Virtually every quest allows a peep into Argonian society. Books found throughout Murkmire tell of maturity rituals involving pottery; missions from wanderers emphasize the importance of roots from a hist tree. In side quests we catch glimpses of the changes Argonian inclusion in the wider world has brought, be it conniving over property or betrayals for the sake of nursing skooma addictions. Through it all, the inhabitants of Murkmire remind us that theirs is a social society that has changed its perception of itself, right down forsaking their old ziggurats—the “stone nests”—for the impermanence of their wooden structures.

There goes the neighborhood

It’s hard to blame them; change comes as frequently as the rain in Black Marsh. It’s fitting, then, that Murkmire’s best stories deal with the outside world’s attempts to change the swam for its exploitation. Famia herself is a part of that heritage: She’s here to collect artifacts and cart them off to the Imperial City because “Argonians just don’t care about their history that much.” Her heart’s in the right place, but it’s an argument that’s been used for bad ends too often in the past.

eso murkmire reliefs Leif Johnson/IDG

What a relief.

But her investigations lead to a fascinating glimpse into the depths of the Argonian relationship with the hist, even if the overall main story slips too easily into the formula of betrayals and gotchas that make up so many of ESO’s tales. Key characters pop into the narrative with the startling swiftness of a jack-in-the-box, while promising characters like the Khajiit mercenary Zadaza get too little screen time. All the same, I admire the story at its core, along with its handling of the complex and sometimes counterintuitive alliances that come out of a colonial legacy.

And if you’re sick of swamps and the like: Don’t worry, much like many ESO patches, it gets trippy. Murkmire’s main story goes places I never would have guessed based on its fens and its Tomb Raider-style romps.

eso murkmire ooze Leif Johnson/IDG

It’s not quite a gelatinous cube, but it’s close!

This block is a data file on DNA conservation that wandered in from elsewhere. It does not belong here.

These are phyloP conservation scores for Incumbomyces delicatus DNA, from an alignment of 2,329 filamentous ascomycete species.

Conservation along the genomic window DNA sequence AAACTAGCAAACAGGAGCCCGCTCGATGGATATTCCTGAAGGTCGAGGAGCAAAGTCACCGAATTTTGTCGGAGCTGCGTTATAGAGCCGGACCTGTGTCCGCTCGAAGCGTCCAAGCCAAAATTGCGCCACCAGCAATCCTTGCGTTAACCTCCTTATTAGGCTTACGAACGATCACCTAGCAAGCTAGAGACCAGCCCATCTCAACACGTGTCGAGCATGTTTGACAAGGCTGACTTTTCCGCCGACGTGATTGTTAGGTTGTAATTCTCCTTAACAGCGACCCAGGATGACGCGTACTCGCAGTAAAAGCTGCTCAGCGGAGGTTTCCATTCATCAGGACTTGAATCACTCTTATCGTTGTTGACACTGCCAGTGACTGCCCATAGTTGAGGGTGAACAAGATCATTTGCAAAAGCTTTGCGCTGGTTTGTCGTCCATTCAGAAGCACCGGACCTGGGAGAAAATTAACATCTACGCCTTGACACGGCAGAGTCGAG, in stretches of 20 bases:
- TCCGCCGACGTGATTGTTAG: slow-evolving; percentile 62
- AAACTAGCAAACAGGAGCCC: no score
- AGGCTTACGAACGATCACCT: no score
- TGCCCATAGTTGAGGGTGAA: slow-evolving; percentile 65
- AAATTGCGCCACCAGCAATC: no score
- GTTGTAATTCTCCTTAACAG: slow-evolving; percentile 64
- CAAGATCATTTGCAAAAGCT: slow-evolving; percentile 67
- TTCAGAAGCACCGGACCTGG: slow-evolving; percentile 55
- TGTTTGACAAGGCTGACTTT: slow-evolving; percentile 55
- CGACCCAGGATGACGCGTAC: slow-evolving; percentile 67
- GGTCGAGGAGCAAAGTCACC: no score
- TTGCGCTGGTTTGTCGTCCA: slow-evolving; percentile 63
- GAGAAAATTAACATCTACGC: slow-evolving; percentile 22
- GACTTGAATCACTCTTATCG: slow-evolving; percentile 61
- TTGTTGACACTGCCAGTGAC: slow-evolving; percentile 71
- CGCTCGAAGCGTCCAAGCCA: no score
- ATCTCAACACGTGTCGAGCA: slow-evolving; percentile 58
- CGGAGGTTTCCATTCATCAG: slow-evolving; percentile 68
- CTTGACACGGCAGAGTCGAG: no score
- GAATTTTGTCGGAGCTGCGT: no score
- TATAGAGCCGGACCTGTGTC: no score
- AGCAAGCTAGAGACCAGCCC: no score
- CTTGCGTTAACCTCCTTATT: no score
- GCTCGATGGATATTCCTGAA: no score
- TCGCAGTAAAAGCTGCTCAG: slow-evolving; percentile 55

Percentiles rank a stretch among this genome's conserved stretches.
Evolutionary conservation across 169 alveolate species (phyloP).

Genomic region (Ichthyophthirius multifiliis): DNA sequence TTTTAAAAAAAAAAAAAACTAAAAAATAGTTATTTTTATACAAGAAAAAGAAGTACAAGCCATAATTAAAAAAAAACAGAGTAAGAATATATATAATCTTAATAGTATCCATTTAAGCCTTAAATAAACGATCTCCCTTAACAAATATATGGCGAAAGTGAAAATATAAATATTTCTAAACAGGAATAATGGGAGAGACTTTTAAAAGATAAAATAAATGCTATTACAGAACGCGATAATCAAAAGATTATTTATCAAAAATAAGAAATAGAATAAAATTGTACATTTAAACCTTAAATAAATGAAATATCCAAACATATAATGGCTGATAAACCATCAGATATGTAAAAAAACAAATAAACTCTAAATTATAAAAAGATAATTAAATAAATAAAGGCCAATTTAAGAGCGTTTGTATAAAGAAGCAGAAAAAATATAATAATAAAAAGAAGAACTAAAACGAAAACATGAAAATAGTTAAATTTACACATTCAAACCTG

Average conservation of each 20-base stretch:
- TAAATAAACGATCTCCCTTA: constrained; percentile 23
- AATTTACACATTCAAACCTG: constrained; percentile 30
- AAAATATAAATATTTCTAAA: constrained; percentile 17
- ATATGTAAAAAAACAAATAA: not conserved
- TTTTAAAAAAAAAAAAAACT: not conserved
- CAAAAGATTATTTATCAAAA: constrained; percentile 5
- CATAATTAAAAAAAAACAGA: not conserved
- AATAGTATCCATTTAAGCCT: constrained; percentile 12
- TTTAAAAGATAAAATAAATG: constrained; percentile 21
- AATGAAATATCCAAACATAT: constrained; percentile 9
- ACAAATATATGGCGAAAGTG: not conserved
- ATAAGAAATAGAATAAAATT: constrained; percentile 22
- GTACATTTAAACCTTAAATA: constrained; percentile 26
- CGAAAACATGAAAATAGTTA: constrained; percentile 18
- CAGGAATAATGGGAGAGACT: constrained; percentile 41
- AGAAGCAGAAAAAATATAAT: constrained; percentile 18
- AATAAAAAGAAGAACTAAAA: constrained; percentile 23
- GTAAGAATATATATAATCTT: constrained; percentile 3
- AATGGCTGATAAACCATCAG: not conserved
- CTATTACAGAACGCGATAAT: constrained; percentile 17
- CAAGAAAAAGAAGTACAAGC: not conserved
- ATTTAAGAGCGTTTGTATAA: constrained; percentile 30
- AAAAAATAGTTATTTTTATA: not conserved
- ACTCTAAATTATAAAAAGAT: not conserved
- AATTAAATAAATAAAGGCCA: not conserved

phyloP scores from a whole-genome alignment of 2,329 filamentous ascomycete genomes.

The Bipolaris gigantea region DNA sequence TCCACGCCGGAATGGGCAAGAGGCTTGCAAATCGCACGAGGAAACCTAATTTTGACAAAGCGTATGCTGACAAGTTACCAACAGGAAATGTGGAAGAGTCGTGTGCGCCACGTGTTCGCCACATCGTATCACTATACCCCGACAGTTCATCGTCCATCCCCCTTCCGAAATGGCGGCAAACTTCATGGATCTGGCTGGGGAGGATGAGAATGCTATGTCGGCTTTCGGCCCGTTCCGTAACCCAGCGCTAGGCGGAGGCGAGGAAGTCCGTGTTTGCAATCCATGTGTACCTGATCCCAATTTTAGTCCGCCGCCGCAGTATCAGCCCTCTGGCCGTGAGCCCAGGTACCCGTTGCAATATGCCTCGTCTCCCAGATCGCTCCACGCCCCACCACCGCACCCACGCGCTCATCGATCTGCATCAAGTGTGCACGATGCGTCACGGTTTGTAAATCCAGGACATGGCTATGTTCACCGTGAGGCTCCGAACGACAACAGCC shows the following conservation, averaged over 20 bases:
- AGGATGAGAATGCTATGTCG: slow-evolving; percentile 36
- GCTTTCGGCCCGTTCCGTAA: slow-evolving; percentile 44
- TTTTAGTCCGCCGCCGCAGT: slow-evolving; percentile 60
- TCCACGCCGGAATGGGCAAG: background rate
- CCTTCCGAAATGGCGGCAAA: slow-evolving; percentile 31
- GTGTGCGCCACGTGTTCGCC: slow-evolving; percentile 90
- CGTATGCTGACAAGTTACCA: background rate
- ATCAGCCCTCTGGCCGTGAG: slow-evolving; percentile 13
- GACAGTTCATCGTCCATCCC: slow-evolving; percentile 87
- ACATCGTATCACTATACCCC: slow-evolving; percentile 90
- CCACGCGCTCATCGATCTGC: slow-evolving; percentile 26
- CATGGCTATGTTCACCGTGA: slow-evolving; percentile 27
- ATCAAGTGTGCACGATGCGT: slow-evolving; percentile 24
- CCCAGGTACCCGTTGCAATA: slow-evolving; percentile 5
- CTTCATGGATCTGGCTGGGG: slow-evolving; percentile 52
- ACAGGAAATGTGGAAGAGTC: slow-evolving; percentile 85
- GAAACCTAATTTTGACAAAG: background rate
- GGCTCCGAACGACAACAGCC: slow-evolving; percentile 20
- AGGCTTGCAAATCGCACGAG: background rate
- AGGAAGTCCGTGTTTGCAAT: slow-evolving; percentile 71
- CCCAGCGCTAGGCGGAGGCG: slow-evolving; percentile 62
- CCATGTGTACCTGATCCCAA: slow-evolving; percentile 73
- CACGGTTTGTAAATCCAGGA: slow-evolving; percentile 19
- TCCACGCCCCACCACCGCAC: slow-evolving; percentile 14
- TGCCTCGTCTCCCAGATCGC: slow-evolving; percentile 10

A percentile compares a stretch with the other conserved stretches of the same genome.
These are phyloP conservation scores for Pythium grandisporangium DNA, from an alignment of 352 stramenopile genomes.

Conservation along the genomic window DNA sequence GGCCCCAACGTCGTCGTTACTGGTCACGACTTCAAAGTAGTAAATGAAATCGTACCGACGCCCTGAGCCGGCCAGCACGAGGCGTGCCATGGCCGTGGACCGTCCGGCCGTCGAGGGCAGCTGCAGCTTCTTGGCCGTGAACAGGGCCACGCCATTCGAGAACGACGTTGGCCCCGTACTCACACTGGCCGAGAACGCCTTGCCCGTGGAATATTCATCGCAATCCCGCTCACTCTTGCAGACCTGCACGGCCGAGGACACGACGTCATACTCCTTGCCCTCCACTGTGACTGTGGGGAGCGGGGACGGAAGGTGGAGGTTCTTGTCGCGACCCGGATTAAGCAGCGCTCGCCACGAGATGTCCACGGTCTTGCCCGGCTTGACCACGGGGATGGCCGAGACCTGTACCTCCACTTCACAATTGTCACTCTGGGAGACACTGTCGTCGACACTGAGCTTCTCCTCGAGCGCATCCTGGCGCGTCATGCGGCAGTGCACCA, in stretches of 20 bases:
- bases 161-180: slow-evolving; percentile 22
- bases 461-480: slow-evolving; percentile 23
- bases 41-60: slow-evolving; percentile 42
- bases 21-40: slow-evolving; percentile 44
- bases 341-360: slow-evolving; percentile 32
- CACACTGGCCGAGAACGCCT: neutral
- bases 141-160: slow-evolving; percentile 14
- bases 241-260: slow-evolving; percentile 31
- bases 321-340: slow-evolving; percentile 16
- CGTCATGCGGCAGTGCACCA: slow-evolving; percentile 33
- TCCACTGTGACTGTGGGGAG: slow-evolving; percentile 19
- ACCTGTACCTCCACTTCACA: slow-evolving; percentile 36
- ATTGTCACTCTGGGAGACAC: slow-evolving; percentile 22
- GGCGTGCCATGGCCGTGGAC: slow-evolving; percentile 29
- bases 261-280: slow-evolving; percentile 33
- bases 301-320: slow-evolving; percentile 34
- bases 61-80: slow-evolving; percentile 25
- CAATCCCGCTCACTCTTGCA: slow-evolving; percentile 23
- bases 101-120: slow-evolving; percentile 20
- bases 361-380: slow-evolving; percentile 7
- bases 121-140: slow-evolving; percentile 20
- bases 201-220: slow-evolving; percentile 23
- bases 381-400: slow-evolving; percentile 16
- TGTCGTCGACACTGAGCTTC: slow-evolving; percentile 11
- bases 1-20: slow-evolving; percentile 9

You’ll never see those trippy settings outside the main story. The mire itself is so soaked in Argonian culture that foreign additions stick out like a blight. The most notable of these is the new four-man Blackrose Prison arena, an abandoned Imperial structure that’s now home to a band of ruffians who are holding a random Wood Elf’s friend hostage. Much like the Maelstrom Arena, it’s a brutal place. I like the design; too often ESO has stuck to traditional arena designs for these kinds of things, while Blackrose sends you battling through rooms with varying challenges and layouts. Ultimately, the prison will likely be the reason why you return to Murkmire after finishing the story.

But the story and the zone together represent one of those rare moments when ESO distinguishes itself by bringing something genuinely new to the Elder Scrolls universe. It’s one big reminder that there’s often beauty and rich variety in things we too quickly dismiss as ugly. Murkmire may look bland in comparison to a wonderland like Summerset, but that’s only when you’re drinking in the big picture.

eso murkmire swamp Leif Johnson/IDG

Don’t drain the swamp.

Look more closely, and you see new species such as “swamp jellies” and “catapult cabbages.” You’ll find waterfalls where you expected to find stagnation. For some of us, I imagine it’s a metaphor for appreciating the Argonians themselves, who reveal a depth that arguably exceeds that of the other races when you examine them more closely.

Like Famia, like me, you may learn that you can grow to love a swamp.

Elder Scrolls Online’s Murkmire DLC is freely accessible with an ESO Plus subscription. Alternatively, you can buy for roughly $20.00 through ESO’s in-game Crown Store.

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Leif Johnson

Leif Johnson

PC World (US online)